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Monday, June 23, 2008

From Google Docs to InDesign

Brian Jepson is the editor who worked with me on the book Google Apps Hacks, and I asked him to describe the technical process of what it took to convert the book from Google Documents – in which the book was written – to the InDesign format. Here's his explanation.

One of the tricky parts for us was getting the chapters into InDesign, the book layout program we use for our books and magazines. I know where we were coming from – Google Docs' HTML format – and where we were going to – InDesign's tagged text format. For example, here's what one of the Google Docs documents looked like:

   #"Google Docs light" for Web Research: Google
 <i>Set up your Google Notebook to copy snippets
 and jot down thoughts while
 surfing the web.</i><br>

In InDesign's tagged text format, it needed to look like this:

<ParaStyle:Heading 1>#"Google Docs light" for Web
  Research: Google Notebook
<ParaStyle:Synopsis>Set up your Google Notebook
  to copy snippets and jot down thoughts while
  surfing the web.

Most of my XML programming knowledge is frozen in time, so I turned to a couple of trusty tools that I was familiar with: tidy, for making sure that the HTML I got out of Google was proper HTML, and Perl's XML::SAX module, which I used to traverse the document and crank out the InDesign Tagged Text format as I went. I'm sure there are dozens of better ways to do it, but this had the advantage of being quick and familiar for me to work with.

The first trick was getting the HTML files out of Google Docs. For this, I wrote a simple module ( that could authenticate itself to Google and request a zipped Google document, which includes the HTML file and images. is pretty simple to use. Just authenticate with a Google login (it prompts the user interactively for the password) and specify a DocId (which you can find in the URL of the Google document):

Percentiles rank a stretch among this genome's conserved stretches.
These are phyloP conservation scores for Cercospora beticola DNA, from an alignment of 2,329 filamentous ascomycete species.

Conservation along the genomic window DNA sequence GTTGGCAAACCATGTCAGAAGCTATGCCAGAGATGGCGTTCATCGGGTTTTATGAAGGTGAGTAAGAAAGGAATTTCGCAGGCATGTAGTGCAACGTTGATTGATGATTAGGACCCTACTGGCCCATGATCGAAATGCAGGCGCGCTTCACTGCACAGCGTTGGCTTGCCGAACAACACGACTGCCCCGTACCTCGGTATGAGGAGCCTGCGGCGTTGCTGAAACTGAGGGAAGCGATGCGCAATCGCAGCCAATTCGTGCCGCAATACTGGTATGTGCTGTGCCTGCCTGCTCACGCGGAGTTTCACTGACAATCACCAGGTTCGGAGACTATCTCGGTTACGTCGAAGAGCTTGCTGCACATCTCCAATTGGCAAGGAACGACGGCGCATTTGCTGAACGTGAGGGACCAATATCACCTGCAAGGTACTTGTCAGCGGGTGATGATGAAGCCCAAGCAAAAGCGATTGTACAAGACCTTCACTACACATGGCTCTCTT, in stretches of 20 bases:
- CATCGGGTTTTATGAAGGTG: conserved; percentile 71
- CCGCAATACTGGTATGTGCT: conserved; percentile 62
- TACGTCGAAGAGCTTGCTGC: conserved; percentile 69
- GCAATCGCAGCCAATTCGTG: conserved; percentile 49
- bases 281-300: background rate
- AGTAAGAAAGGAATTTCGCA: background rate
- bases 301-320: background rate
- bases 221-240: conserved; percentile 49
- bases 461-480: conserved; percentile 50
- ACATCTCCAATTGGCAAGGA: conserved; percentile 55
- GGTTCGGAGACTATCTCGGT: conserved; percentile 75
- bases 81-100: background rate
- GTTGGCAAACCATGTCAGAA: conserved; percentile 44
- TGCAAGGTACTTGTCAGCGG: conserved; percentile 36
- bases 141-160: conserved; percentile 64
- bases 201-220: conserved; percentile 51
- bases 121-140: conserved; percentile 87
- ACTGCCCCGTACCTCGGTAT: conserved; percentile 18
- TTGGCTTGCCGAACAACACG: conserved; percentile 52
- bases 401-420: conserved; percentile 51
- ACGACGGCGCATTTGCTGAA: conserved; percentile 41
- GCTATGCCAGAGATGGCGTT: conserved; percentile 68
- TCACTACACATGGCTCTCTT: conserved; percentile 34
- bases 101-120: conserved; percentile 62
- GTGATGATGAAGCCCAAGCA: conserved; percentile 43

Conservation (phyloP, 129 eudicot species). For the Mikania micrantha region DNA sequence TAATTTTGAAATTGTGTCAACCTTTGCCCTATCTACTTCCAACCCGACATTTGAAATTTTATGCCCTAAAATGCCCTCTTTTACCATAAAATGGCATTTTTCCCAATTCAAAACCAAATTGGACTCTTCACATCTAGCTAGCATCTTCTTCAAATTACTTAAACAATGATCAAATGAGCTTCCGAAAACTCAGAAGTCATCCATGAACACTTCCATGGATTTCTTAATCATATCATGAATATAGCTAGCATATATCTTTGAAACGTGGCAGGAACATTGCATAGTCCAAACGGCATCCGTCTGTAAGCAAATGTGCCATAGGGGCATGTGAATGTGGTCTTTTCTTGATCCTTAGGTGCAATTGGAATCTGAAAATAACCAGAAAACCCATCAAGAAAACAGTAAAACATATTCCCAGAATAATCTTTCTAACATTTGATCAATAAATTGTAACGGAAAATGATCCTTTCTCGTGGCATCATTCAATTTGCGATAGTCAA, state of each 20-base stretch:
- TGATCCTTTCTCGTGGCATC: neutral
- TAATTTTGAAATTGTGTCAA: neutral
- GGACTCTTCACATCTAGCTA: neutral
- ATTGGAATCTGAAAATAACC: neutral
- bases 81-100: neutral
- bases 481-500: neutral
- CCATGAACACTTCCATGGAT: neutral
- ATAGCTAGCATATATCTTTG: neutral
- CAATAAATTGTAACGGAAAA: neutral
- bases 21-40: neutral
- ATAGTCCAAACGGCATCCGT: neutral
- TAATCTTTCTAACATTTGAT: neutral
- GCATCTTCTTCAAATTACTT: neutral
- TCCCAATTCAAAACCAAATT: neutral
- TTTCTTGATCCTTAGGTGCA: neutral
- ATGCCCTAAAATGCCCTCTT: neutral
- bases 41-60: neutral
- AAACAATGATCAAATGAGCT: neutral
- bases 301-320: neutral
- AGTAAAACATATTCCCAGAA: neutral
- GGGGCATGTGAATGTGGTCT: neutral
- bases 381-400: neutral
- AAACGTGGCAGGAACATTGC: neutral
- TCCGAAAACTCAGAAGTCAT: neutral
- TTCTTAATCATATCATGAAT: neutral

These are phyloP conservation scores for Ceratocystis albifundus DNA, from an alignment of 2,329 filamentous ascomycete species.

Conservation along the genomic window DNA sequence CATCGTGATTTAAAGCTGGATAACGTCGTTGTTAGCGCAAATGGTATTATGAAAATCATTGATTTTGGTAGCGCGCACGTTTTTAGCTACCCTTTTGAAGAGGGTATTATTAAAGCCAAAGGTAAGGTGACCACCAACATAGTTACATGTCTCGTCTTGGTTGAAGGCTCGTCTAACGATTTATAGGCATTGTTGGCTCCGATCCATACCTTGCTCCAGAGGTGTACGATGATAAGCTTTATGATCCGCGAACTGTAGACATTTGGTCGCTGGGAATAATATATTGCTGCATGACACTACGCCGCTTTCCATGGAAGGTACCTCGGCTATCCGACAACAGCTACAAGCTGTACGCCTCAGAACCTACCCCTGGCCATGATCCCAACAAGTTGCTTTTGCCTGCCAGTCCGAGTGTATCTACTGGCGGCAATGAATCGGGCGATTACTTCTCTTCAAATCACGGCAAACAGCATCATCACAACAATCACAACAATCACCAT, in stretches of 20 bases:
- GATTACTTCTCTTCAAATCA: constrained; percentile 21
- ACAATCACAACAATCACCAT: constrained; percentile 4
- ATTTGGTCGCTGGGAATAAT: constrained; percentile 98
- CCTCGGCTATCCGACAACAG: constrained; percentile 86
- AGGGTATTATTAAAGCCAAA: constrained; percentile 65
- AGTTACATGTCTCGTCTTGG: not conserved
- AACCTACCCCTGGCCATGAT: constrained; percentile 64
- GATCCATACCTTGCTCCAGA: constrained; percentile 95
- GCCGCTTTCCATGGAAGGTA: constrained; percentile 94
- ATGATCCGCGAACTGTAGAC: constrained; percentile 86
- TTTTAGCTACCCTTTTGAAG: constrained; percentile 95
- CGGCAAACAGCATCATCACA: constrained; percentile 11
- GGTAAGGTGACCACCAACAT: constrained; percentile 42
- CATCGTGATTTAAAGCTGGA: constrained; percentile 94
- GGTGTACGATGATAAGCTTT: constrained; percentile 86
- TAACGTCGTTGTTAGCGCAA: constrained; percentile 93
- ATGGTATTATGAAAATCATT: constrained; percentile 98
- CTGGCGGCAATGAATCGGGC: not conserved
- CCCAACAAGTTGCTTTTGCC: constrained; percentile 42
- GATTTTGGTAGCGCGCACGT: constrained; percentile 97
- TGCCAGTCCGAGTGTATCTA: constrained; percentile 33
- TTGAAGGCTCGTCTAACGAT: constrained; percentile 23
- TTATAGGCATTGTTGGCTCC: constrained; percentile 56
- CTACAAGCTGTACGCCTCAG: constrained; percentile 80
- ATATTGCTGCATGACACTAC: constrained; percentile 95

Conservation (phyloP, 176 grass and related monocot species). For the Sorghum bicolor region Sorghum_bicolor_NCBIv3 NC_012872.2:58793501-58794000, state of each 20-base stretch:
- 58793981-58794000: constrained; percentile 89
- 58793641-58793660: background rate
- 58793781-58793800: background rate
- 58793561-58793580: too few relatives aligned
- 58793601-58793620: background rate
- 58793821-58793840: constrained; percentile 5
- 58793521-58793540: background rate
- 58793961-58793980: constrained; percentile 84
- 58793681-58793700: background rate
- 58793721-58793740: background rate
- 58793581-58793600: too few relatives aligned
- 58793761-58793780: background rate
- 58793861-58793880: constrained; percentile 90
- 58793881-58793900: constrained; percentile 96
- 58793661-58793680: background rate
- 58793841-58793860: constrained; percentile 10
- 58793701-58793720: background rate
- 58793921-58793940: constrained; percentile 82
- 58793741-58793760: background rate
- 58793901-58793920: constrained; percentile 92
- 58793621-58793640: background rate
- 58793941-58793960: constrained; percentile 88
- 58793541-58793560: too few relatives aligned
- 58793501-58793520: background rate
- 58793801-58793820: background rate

use GDoc;
my $gdoc = GDoc->new;
if ( !$authenticated ) {
 $authenticated = $gdoc->authenticate('');
$gdoc->download( $docId, $filename );

After that, I fed the document into the tidy processor and stored the text in a Perl variable. That was the easy part. Without going into the gory details, the hard part was to set up a SAX parser whose events were triggered as bits of the HTML document were encountered. The program had to keep track of figures, number them as it went, and rename the files to something that Make's production crew would find easier to work with than the defaults. Something like Figure-01-01.png is much more pleasant than GOHacks___Documents___Linked_ ToC_images/ajfjf92tmnhd_6124cj36bd5.png!

In this way, I turned each chapter into a text file that could be easily placed into an InDesign file. After that, I handed it off to the design team, who made it look beautiful!


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